Paleochora Hania Crete 2005
Paleochora first discovered by the hippies in the sixties, is a quiet resort on the south west of Crete. The journey there from Chania Airport by coach takes about 1 ½ hours through the mountains. The resort is on a peninsular and has two beaches on either side of the town, one of sand the other pebbles. The pebble beach is overlooked by several nice tavernas, one of which we used regularly at lunch time even though we often sat on the sandy beach.
There is a wind that can suddenly blow up from the West and one can be grit blasted but by moving to the other pebble beach which is sheltered by the town you can continue to sunbath.
This wind happened 3 times in the June when we were there. On both beaches two chair beds and a parasol were 6 euro’s at that time.
We went self catering and the accommodation we had was the usually basic Greek standard but always clean.
The town itself is fairly flat but it does have hill with ruins of a fortress built by the Venetians in 1279. The fortress failed to do its job and was invaded and destroyed by the Turks and then finished off by the Germans who were in residence during the war. The town's promenade is flat and lots of tavernas over look the promenade and the sea defences.
Beyond the town which has a labyrinth of streets to walk in
and they lead behind this hill to the furthest point which looks towards Libya. There is a large harbour but this is used solely for shipping and does not have any bars or restaurant around it. However, there is a smaller harbour within the town where all the bars and restaurants are clustered and a boat runs excursions during the day.
The town itself has around 2000 inhabitants and in the evenings the inner road which runs parallel with the promenade is closed to traffic and the town restaurants spread into the streets creating an atmosphere of people dining and enjoying themselves.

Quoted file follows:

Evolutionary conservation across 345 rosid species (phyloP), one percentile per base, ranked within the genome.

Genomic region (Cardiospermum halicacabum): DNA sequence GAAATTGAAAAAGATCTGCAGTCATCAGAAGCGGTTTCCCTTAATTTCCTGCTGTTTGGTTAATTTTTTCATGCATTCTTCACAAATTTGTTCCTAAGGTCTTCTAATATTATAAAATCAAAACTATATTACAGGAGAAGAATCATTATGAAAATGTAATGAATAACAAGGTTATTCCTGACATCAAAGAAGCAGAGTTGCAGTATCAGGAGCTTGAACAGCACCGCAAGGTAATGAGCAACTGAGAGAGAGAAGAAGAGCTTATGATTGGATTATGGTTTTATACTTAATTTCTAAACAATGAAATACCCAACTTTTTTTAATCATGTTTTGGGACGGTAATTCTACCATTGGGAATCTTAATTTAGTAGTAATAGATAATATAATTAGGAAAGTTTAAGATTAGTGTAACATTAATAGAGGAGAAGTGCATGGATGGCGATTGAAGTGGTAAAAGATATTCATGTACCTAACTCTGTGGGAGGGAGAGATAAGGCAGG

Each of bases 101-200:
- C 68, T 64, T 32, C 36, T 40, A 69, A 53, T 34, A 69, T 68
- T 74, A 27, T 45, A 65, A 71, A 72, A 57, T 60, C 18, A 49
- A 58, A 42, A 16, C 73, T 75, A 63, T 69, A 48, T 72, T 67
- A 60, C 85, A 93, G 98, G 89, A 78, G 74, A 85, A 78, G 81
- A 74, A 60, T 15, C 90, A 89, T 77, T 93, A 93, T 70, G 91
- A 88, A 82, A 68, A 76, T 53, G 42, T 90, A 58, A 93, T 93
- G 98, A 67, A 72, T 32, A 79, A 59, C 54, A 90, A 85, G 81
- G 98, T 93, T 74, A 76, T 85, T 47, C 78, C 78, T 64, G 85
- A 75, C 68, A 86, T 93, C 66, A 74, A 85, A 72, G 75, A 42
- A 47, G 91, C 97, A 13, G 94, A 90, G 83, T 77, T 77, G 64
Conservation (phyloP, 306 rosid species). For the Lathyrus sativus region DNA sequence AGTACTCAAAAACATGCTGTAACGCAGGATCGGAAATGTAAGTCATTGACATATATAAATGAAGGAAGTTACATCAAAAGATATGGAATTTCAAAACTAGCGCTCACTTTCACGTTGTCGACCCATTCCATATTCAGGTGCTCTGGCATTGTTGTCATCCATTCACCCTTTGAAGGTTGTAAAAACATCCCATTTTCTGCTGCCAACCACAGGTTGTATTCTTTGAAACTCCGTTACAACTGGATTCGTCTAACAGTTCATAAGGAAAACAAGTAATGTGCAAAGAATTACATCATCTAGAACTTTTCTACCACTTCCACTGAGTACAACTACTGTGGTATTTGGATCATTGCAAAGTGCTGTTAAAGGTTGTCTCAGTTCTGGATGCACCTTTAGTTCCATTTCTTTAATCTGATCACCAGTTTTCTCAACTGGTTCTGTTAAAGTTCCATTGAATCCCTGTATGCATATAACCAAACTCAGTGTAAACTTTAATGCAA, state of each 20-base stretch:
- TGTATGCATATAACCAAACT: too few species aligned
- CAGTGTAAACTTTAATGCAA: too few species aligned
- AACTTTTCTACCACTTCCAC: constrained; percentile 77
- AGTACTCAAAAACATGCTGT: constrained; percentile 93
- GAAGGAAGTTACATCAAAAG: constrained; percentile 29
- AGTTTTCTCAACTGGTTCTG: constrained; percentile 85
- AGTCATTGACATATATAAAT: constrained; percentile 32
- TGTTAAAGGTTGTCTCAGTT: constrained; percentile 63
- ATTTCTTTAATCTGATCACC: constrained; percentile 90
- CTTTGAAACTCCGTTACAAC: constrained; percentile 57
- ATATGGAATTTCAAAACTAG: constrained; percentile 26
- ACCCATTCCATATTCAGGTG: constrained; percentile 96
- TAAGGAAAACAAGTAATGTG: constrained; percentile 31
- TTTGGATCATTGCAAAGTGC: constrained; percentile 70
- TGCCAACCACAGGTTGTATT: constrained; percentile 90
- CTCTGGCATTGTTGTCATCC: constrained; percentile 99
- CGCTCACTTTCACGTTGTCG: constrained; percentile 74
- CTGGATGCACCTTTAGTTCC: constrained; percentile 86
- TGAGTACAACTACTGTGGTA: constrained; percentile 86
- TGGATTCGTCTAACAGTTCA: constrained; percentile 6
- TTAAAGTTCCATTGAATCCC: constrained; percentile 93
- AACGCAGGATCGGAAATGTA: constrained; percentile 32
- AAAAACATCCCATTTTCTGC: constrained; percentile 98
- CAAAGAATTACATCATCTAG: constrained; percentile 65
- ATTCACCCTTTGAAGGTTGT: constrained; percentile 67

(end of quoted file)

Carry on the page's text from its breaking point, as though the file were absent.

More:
The food and drink was one of the cheapest we have experienced. The town had a Pizzeria called Niki which appears in the Lonely Planet Guide and serves superior pizza’s cooked in a wood fired ovens based in a garden and large pizza’s were just 5 euro’s and a jug of wine 3 euro’s (and the euro was 140 to the pound).
People on the beach also talked of eating in another restaurant called the Small Garden restaurant which was run by a Dutch couple and we went and had several good meals there. I took a photo of the menu which changed every day so Mrs Delboy could preview it and then we could decide whether it was to our liking on that day. Some fish restaurants however,where you could select you own fish were quite dear.
The resort is also suitable base for doing the famous Samaria Gorge walk, this walk however, is not recommended for faint hearted and those that are not fit because once you start it, the heat can be something else (that’s if you attempt doing it at the wrong time). One experienced walker told me he had to be rescued there on one of his visits when the gorge actually flooded after a rock fall.
All in all, a nice quiet place for sunbathing, walking and watching the world go by over a glass of wine.